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Good afternoon, and welcome to Globe Climate, a newsletter about climate change, environment and resources in Canada.

Let’s talk about Canada geese. They are are often seen as a symbol of the Canadian wilderness. Even the season changes are marked by their migration each winter, and return in the spring.

But you probably didn’t know that there was a time when unregulated hunting drove Canada geese to the brink of extinction. This prompted wildlife officials and amateur aviculturalists, who bred the birds on their homesteads, to boost the numbers of Canada geese, sometimes introducing them to new areas.

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They came, they honked, they conquered. Read more on how Canada geese bounced back from near extinction to conquer North America.

Now, let’s catch you up on other news.


Noteworthy reporting this week:

  1. The federal government is failing to protect endangered salmon in British Columbia by imposing “draconian” fishing limits on public fisheries in some regions while still allowing fish to be caught on the Fraser River, says the BC Wildlife Federation.
  2. The Canadian Coast Guard has partnered with an Indigenous group on Vancouver Island to build a marine facility in Port Renfrew, B.C., aimed at improving its response in the event of an oil spill. The memorandum of understanding with the Pacheedaht First Nation is in part a response to 156 conditions the National Energy Board said must be met before the Trans Mountain Pipeline expansion project can go ahead.
  3. Alberta will step up its presence in the United States over the coming weeks as the province tries to shore up political and public support for the controversial Keystone XL pipeline project ahead of the presidential election.

A deeper dive

Researchers find clues of Ice Age people mining for ochre in Mexican caves

Ivan Semeniuk is The Globe’s science reporter. For this week’s deeper dive he is going deep, literally, on the story of North America’s first people.

Imagine plunging into a silent, liquid world and coming upon signs of some of the earliest people to inhabit the New World.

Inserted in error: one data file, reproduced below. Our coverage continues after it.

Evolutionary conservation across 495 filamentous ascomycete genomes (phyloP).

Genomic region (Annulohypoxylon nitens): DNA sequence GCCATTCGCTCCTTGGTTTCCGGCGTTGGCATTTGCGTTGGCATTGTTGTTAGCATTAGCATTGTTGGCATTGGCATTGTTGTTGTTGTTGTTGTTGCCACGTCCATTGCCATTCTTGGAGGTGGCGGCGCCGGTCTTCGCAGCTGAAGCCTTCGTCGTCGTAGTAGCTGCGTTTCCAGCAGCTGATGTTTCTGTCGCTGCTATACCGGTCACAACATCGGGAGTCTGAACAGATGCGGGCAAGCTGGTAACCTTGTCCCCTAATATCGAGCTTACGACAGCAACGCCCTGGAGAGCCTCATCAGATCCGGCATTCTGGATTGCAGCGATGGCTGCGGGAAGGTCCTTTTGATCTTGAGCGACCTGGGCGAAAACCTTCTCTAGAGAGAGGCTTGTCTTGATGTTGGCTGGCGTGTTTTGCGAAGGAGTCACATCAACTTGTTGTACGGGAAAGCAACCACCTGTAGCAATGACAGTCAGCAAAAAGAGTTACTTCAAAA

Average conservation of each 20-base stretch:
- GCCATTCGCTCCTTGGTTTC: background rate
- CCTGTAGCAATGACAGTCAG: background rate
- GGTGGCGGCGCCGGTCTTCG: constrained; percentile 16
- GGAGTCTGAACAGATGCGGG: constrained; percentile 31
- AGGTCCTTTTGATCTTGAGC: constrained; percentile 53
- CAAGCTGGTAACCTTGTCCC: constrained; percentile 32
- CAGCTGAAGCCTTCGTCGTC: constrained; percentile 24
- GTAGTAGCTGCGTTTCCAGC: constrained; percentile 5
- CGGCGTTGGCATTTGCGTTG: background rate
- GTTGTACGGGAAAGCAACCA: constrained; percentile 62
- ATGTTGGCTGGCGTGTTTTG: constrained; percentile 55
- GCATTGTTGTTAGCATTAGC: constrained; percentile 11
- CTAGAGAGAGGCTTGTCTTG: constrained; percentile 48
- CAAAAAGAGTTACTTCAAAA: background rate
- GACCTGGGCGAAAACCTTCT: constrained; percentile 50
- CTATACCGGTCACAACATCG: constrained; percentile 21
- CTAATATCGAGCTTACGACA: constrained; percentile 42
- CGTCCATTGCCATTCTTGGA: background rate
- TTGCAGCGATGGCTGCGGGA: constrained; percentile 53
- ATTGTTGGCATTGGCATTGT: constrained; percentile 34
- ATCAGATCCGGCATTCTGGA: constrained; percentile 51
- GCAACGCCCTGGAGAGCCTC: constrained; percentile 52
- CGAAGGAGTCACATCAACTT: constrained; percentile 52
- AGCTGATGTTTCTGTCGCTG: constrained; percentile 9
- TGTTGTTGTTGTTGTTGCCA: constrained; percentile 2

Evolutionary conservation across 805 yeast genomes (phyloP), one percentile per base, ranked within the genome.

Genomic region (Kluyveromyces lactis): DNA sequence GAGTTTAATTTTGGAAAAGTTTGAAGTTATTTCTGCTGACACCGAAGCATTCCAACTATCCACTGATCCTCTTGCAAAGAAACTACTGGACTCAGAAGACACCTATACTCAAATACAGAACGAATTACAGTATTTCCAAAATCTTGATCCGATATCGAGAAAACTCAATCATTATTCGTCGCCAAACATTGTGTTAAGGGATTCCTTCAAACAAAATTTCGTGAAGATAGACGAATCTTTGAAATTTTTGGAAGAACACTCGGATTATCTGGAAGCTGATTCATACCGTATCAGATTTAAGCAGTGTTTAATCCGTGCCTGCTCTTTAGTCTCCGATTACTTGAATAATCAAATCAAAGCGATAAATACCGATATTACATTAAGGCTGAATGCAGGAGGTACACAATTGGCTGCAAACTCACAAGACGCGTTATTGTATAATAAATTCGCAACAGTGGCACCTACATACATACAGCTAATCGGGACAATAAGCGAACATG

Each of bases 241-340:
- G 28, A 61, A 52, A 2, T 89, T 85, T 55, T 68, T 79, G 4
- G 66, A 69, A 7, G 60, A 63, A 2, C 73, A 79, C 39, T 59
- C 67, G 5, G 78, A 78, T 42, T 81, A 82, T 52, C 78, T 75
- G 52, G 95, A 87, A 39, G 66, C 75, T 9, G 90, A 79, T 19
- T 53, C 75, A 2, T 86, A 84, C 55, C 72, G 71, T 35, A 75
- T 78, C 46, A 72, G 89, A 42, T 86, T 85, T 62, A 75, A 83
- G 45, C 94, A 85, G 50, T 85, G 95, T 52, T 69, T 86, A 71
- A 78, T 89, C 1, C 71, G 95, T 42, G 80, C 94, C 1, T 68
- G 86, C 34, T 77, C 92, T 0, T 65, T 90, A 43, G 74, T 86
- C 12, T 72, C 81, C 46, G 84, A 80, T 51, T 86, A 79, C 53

That’s precisely what happened in 2017 when divers exploring an underwater cave system in Mexico’s Yucatan Peninsula found evidence that people were using the caves between 10,000 and 12,000 years ago to mine ochre. Our story on the new findings includes dramatic 360° video footage that will transport you to another place and time.

The allure of ochre is not a surprise. Prehistoric cultures have valued the mineral pigment for tens of thousands of years and there is evidence that our Neanderthal relatives used it too.

But what is remarkable in this case is the lengths that the earliest people in ancient Mexico went to in order to get at the ochre that they somehow knew could be found deep underground.

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They were new arrivals in a world in transition as the ice age waned and climate change began transforming plains and forests into today’s broadleaf jungle.

On the surface their presence has been erased, but because the caves were flooded due to rising sea levels starting about 8,000 years ago, their traces — and in some cases their remains — are preserved and waiting to be discovered.

The discoveries published this week open up a startling new chapter in the story of the Mexican caves — one in which Canadian scientists and explorers have played a leading role. And, based on what I heard from the experts I spoke with, there is still much more to come from these fascinating underwater sites.

- Ivan

Handout picture released by the Aquifer System Research Center of Quintana Roo and the National Institute of Anthropology and History (INAH) on July 3, 2020 showing CINDAQ diver Christophe Le Maillot exploring on December 15, 2019 vestiges of submerged ochre mines, the oldest known ochre mines in the American continent which had been in use between 10,000 and 12,000 years ago in the Yucatan Peninsula, Quintana Roo State, Mexico.

SAM MEACHAM/AFP/Getty Images

SAM MEACHAM/AFP/Getty Images


What else you missed

  • Investors reach for new tools to gauge climate change risk: A small but growing network of asset managers, academics, start-up entrepreneurs and campaigners are working to harness an armada of recently deployed satellites to better predict the economic impact of global warming.
  • Study suggests full transition to electric vehicles could save hundreds of lives in Toronto area each year: That’s because every gas- and diesel-powered car pumps pollution – including nitrogen oxides and fine particulate matter – into the air.
  • House Democrats’ climate plan aims to phase out greenhouse gas emissions by 2050: The Green New Deal, championed by Alexandria Ocasio-Cortez, D-N.Y., calls to meet “100 per cent of the power demand in the United States through clean, renewable and zero-emission energy sources,” including nuclear power.
  • Metro Vancouver says it has achieved corporate carbon neutrality: The regions’s carbon emissions have been offset through initiatives that include parkland acquisitions, the installation of energy-efficient boilers and an increase in electric vehicles for staff use, it said in a news release.
  • Elk return to Kentucky, bringing economic life to reclaimed coal mines: The decline of the coal industry created a multibillion-dollar hole in the economy and left hundreds of thousands of acres of scarred land. Boone’s Ridge is being established on reclaimed mine land, and one of its biggest selling points is a big animal that has recently returned: elk